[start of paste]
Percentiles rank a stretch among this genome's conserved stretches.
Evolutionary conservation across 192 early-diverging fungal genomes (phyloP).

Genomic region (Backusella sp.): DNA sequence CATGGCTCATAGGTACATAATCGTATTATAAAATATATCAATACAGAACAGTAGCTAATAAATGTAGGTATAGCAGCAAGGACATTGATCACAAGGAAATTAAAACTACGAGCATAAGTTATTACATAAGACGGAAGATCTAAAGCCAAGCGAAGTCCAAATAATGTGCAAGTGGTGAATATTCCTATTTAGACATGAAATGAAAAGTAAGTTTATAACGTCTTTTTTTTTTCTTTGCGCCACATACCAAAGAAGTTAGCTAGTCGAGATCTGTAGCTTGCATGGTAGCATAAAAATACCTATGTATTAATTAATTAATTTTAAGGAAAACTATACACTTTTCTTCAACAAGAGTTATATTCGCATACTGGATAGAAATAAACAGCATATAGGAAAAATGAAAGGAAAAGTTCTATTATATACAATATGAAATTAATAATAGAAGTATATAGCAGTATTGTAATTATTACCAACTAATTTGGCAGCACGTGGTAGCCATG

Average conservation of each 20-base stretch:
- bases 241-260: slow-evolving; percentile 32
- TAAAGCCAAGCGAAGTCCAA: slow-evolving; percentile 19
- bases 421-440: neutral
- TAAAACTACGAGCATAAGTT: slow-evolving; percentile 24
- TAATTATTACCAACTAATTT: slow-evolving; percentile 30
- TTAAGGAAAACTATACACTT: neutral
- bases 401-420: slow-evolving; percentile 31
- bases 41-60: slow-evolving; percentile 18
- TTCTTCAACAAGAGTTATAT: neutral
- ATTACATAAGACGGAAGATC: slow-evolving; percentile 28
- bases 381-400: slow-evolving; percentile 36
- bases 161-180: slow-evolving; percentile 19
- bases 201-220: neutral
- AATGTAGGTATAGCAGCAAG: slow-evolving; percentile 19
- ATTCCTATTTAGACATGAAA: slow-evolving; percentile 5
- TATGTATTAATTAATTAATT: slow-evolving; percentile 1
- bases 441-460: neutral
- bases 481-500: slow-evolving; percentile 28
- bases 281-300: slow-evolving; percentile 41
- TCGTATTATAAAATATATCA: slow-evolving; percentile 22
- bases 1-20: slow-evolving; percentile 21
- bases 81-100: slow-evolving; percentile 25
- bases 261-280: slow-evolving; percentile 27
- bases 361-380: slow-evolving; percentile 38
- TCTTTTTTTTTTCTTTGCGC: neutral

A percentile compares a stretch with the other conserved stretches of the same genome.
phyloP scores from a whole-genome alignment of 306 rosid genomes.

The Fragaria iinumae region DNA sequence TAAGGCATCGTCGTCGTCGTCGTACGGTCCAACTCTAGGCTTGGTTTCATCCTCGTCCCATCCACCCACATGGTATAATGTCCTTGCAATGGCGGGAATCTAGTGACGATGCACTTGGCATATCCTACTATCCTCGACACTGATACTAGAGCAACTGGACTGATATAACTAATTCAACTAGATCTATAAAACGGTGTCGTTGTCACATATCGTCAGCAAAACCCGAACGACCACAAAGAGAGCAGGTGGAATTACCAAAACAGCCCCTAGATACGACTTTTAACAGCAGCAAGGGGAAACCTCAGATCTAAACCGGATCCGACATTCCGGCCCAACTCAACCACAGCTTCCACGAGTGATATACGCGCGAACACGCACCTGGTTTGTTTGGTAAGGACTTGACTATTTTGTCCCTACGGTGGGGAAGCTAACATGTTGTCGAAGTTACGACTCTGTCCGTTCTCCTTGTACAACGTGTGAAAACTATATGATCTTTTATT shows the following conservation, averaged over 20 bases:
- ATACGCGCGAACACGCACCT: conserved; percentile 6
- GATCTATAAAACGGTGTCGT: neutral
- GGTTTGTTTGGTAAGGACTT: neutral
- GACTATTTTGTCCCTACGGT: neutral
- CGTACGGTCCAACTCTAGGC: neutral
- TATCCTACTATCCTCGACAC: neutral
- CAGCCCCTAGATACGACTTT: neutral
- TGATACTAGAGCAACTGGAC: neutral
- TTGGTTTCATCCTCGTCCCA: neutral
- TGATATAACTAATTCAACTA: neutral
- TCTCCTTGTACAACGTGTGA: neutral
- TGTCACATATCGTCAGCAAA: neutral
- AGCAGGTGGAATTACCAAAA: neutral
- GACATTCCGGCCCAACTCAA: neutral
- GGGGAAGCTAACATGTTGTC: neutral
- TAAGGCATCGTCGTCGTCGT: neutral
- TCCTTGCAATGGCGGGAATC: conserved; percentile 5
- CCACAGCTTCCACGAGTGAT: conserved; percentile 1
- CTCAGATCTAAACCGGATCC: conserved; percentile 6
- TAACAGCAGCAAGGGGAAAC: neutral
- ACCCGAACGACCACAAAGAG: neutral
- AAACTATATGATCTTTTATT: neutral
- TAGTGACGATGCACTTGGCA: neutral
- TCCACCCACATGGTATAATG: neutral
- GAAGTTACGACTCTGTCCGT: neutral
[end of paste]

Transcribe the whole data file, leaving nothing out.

Percentiles rank a stretch among this genome's conserved stretches.
Evolutionary conservation across 192 early-diverging fungal genomes (phyloP).

Genomic region (Backusella sp.): DNA sequence CATGGCTCATAGGTACATAATCGTATTATAAAATATATCAATACAGAACAGTAGCTAATAAATGTAGGTATAGCAGCAAGGACATTGATCACAAGGAAATTAAAACTACGAGCATAAGTTATTACATAAGACGGAAGATCTAAAGCCAAGCGAAGTCCAAATAATGTGCAAGTGGTGAATATTCCTATTTAGACATGAAATGAAAAGTAAGTTTATAACGTCTTTTTTTTTTCTTTGCGCCACATACCAAAGAAGTTAGCTAGTCGAGATCTGTAGCTTGCATGGTAGCATAAAAATACCTATGTATTAATTAATTAATTTTAAGGAAAACTATACACTTTTCTTCAACAAGAGTTATATTCGCATACTGGATAGAAATAAACAGCATATAGGAAAAATGAAAGGAAAAGTTCTATTATATACAATATGAAATTAATAATAGAAGTATATAGCAGTATTGTAATTATTACCAACTAATTTGGCAGCACGTGGTAGCCATG

Average conservation of each 20-base stretch:
- bases 241-260: slow-evolving; percentile 32
- TAAAGCCAAGCGAAGTCCAA: slow-evolving; percentile 19
- bases 421-440: neutral
- TAAAACTACGAGCATAAGTT: slow-evolving; percentile 24
- TAATTATTACCAACTAATTT: slow-evolving; percentile 30
- TTAAGGAAAACTATACACTT: neutral
- bases 401-420: slow-evolving; percentile 31
- bases 41-60: slow-evolving; percentile 18
- TTCTTCAACAAGAGTTATAT: neutral
- ATTACATAAGACGGAAGATC: slow-evolving; percentile 28
- bases 381-400: slow-evolving; percentile 36
- bases 161-180: slow-evolving; percentile 19
- bases 201-220: neutral
- AATGTAGGTATAGCAGCAAG: slow-evolving; percentile 19
- ATTCCTATTTAGACATGAAA: slow-evolving; percentile 5
- TATGTATTAATTAATTAATT: slow-evolving; percentile 1
- bases 441-460: neutral
- bases 481-500: slow-evolving; percentile 28
- bases 281-300: slow-evolving; percentile 41
- TCGTATTATAAAATATATCA: slow-evolving; percentile 22
- bases 1-20: slow-evolving; percentile 21
- bases 81-100: slow-evolving; percentile 25
- bases 261-280: slow-evolving; percentile 27
- bases 361-380: slow-evolving; percentile 38
- TCTTTTTTTTTTCTTTGCGC: neutral

A percentile compares a stretch with the other conserved stretches of the same genome.
phyloP scores from a whole-genome alignment of 306 rosid genomes.

The Fragaria iinumae region DNA sequence TAAGGCATCGTCGTCGTCGTCGTACGGTCCAACTCTAGGCTTGGTTTCATCCTCGTCCCATCCACCCACATGGTATAATGTCCTTGCAATGGCGGGAATCTAGTGACGATGCACTTGGCATATCCTACTATCCTCGACACTGATACTAGAGCAACTGGACTGATATAACTAATTCAACTAGATCTATAAAACGGTGTCGTTGTCACATATCGTCAGCAAAACCCGAACGACCACAAAGAGAGCAGGTGGAATTACCAAAACAGCCCCTAGATACGACTTTTAACAGCAGCAAGGGGAAACCTCAGATCTAAACCGGATCCGACATTCCGGCCCAACTCAACCACAGCTTCCACGAGTGATATACGCGCGAACACGCACCTGGTTTGTTTGGTAAGGACTTGACTATTTTGTCCCTACGGTGGGGAAGCTAACATGTTGTCGAAGTTACGACTCTGTCCGTTCTCCTTGTACAACGTGTGAAAACTATATGATCTTTTATT shows the following conservation, averaged over 20 bases:
- ATACGCGCGAACACGCACCT: conserved; percentile 6
- GATCTATAAAACGGTGTCGT: neutral
- GGTTTGTTTGGTAAGGACTT: neutral
- GACTATTTTGTCCCTACGGT: neutral
- CGTACGGTCCAACTCTAGGC: neutral
- TATCCTACTATCCTCGACAC: neutral
- CAGCCCCTAGATACGACTTT: neutral
- TGATACTAGAGCAACTGGAC: neutral
- TTGGTTTCATCCTCGTCCCA: neutral
- TGATATAACTAATTCAACTA: neutral
- TCTCCTTGTACAACGTGTGA: neutral
- TGTCACATATCGTCAGCAAA: neutral
- AGCAGGTGGAATTACCAAAA: neutral
- GACATTCCGGCCCAACTCAA: neutral
- GGGGAAGCTAACATGTTGTC: neutral
- TAAGGCATCGTCGTCGTCGT: neutral
- TCCTTGCAATGGCGGGAATC: conserved; percentile 5
- CCACAGCTTCCACGAGTGAT: conserved; percentile 1
- CTCAGATCTAAACCGGATCC: conserved; percentile 6
- TAACAGCAGCAAGGGGAAAC: neutral
- ACCCGAACGACCACAAAGAG: neutral
- AAACTATATGATCTTTTATT: neutral
- TAGTGACGATGCACTTGGCA: neutral
- TCCACCCACATGGTATAATG: neutral
- GAAGTTACGACTCTGTCCGT: neutral